Travel nurse hanging out window in route to assignment
Contract Updated February 28, 2023

By Jennifer Larson, contributor

How to Get Your Nursing License in Multiple States

If you’re pursuing a travel nursing career or think you might want to take a travel assignment one day, there’s something you might want to pursue to help you achieve that goal: a multistate nursing license.

Thanks to the agreement known as the Nurse Licensure Compact (NLC), you can get one license that allows you to practice nursing in all the participating compact states, as long as one of the states is your primary state of residence. You can even practice telenursing in NLC-member jurisdictions, according to the National Council of State Boards of Nursing (NCSBN). Or you can easily take a job to practice in another state in the event of a disaster.

“If you meet the requirements for a multistate license, congratulations!” said Nicole Livanos, JD, MPP, director of state affairs for the NCSBN. “You now have a license that allows you to care for patients across state lines both in-person and electronically.”

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What is the Nurse Licensure Compact?

The Nurse Licensure Compact is essentially an agreement between states that allows qualified nurses to practice without having to apply for a new license every time they cross state lines. The first version of the compact was enacted in 2000, and has undergone some updates in recent years.

A total of 39 jurisdictions now participate in the Nurse Licensure Compact. The most recent jurisdiction to enact the compact was the Virgin Islands. The latest state to implement the compact was Ohio, which began issuing multistate nursing licenses on January 1, 2023.

The 36 compact states that have fully implemented the NLC are:

Alabama, Arizona, Arkansas, Colorado, Delaware, Florida, Georgia, Idaho, Indiana, Iowa, Kansas, Kentucky, Louisiana, Maine, Maryland, Mississippi, Missouri, Montana, Nebraska, New Hampshire, New Jersey, New Mexico, North Carolina, North Dakota, Ohio, Oklahoma, South Carolina, South Dakota, Tennessee, Texas, Utah, Vermont, Virginia, West Virginia, Wisconsin, and Wyoming.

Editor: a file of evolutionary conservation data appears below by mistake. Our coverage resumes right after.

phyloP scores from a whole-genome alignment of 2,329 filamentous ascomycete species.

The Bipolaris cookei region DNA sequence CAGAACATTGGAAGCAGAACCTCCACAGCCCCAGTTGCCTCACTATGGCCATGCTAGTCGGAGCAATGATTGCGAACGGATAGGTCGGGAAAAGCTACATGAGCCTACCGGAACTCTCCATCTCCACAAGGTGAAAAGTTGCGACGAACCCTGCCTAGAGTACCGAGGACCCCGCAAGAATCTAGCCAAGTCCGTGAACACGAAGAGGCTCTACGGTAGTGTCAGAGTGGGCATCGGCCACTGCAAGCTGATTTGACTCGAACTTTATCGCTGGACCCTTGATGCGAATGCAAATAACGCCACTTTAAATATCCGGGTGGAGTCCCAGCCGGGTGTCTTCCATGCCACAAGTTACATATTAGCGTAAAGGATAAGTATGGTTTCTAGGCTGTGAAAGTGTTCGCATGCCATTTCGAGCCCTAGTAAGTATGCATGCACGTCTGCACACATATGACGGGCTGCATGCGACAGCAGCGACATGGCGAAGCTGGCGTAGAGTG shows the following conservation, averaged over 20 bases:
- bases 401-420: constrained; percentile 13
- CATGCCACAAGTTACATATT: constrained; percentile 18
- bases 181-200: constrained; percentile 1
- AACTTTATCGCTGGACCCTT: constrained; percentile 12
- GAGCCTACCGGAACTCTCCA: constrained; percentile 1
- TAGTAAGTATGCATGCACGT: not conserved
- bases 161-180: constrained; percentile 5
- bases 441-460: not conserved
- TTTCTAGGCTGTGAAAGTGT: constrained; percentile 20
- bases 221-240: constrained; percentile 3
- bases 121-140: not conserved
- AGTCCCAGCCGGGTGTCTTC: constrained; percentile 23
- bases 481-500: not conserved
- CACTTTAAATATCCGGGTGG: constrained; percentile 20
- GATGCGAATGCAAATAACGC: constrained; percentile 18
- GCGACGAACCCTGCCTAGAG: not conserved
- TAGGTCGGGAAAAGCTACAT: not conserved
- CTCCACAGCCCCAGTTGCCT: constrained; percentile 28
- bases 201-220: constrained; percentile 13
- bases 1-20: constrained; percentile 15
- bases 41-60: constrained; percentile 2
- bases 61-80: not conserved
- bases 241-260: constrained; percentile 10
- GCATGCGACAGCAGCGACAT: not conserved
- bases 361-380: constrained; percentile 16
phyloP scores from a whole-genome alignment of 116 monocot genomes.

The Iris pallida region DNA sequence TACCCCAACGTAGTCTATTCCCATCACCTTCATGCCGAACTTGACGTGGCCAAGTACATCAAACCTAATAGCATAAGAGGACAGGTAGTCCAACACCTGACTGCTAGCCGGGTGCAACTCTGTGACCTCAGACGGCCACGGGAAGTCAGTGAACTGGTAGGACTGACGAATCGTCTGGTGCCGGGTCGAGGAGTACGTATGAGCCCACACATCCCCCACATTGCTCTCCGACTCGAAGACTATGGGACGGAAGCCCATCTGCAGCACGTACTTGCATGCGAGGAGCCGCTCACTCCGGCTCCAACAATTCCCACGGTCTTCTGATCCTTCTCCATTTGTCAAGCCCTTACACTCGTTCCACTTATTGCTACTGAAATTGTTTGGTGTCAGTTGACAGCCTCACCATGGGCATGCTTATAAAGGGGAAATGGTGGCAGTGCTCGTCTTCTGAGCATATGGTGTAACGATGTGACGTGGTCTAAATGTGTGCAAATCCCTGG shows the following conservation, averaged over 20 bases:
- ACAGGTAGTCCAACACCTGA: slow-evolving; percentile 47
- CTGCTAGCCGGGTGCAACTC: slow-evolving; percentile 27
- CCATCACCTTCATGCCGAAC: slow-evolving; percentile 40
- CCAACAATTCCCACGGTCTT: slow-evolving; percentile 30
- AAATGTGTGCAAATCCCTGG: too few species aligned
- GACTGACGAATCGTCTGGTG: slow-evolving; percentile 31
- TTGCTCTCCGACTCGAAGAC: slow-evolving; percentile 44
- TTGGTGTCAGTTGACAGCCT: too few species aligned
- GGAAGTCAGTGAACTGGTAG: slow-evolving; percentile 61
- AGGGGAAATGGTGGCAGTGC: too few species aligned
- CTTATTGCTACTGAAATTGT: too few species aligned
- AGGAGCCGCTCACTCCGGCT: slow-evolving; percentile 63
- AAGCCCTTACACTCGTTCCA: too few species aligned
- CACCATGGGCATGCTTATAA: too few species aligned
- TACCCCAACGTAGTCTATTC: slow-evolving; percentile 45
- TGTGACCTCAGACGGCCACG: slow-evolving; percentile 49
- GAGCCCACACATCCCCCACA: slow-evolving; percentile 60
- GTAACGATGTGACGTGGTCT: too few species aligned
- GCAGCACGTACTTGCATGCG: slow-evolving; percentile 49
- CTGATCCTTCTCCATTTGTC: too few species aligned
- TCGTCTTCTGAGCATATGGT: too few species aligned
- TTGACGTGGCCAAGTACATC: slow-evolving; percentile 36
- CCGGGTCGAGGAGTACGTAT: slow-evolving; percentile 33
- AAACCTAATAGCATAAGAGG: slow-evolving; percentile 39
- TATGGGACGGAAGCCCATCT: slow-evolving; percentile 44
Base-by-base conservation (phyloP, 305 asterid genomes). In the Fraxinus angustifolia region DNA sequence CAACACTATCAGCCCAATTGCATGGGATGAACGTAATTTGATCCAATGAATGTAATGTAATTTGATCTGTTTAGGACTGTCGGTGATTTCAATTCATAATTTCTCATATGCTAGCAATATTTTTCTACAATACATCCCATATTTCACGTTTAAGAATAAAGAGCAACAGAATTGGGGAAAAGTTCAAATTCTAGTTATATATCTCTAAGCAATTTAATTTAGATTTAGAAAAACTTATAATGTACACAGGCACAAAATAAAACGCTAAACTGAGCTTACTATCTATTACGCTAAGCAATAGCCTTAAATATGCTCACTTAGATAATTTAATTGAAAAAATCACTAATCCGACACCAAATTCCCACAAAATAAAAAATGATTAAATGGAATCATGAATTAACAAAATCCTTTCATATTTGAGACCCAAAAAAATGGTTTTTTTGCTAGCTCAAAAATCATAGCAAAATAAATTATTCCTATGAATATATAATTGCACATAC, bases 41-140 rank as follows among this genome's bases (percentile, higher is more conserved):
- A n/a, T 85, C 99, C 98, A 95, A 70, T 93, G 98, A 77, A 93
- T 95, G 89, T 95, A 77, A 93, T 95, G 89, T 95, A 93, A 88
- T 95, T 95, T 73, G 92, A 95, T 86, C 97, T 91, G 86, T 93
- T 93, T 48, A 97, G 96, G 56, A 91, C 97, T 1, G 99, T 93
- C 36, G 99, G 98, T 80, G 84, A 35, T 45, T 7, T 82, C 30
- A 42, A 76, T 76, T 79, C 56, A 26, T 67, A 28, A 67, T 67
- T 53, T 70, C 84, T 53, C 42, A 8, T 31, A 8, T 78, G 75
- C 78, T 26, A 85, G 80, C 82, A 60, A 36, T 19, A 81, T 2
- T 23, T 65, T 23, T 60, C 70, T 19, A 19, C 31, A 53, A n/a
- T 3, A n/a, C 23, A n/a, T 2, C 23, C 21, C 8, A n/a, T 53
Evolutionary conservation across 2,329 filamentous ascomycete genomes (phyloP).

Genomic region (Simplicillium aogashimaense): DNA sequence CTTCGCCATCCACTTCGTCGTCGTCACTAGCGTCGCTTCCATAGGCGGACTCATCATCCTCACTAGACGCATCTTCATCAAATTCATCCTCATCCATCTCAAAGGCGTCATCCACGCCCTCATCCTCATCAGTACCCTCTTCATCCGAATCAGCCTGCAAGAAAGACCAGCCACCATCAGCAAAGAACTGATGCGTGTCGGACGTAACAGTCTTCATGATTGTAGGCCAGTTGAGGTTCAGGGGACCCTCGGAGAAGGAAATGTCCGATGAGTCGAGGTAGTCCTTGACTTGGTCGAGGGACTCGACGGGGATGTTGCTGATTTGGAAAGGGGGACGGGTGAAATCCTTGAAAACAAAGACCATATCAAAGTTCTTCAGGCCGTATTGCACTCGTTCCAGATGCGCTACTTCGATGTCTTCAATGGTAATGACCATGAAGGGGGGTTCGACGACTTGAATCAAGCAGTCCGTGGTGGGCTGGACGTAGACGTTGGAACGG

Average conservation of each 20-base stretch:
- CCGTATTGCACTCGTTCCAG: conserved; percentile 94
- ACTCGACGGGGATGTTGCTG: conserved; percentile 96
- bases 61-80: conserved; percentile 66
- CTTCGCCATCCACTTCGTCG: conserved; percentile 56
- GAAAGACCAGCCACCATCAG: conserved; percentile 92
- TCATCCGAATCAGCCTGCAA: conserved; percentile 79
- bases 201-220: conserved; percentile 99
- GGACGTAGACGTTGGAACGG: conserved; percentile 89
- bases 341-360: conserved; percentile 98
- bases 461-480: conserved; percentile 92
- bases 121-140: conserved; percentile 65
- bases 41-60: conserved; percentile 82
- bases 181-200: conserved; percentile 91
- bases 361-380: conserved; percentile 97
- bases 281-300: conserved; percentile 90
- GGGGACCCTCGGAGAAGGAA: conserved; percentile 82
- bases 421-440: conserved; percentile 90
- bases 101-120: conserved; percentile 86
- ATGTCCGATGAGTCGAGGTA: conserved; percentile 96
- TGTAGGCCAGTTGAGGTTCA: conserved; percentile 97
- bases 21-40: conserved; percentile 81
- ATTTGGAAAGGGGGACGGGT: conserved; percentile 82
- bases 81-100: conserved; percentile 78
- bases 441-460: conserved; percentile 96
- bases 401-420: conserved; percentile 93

Three other jurisdictions round out the list of NLC members. The Virgin Islands and Pennsylvania both enacted the compact in 2021, but they are still awaiting implementation. According to the NCSBN, it’s not uncommon for implementation to occur a year or even two years after enactment.

Guam has partial implementation of the compact. Until implementation is complete, you can practice in Guam if you already hold a multistate license in another NLC jurisdiction, but Guam residents cannot obtain a multistate license yet.

How to apply for a compact nursing license

If you've already been granted a nursing license in a compact member state because you live there and met the licensure requirements, the license you were issued should already be a multistate license, according to the NCSBN.

If you're not sure if you have a single-state license or a multistate license, you can log into and use the Quick Confirm feature for free.

If you live in a compact state and find you only hold a single-state license or you're a new grad who wants to apply for a multistate license, you’ll need to first find out if you’re eligible. You will need to meet all the uniform licensure requirements for a multistate license, no matter which compact state you live in. For example, you must meet all the licensure requirements for your home state, pass the NCLEX, and submit to state and federal fingerprint-based criminal background checks, among other requirements.

If you meet the residency and licensure requirements, you can proceed with applying for a multistate nursing license. Contact your state board of nursing for an application.

Consider these two pathways to getting a compact nursing license:

  • Licensure by examination. If you live in a participating state, you can apply for a license by examination in your primary state of residence. You’ll submit your application to your state board of nursing and take the NCLEX exam.
  • Licensure by endorsement. If you are moving to a new state that’s a member of the compact, you can apply for a multistate nursing license. If you move from a member state to another member state, you will still need to apply for a license in your new state of residence, but you can continue practicing with your old multistate license until the new one is issued. You can continue to hold single-state licenses in non-member states, too.

What the future holds for nurse licensure

Some of you may live in a non-compact state, which limits your ability to obtain a multistate nursing license. For now, anyway.

According to Livanos, legislation has been introduced this year to enact the NLC in the following states: Hawaii, Illinois, Massachusetts, Minnesota, Nevada, New York, Oregon, and Washington.

“If you do not reside in a state that is a compact jurisdiction, you have an opportunity to advocate that your state joins,” said Livanos, adding that nurses might even contact their elected representatives to express support for the NLC and volunteer to testify in support of the compact.

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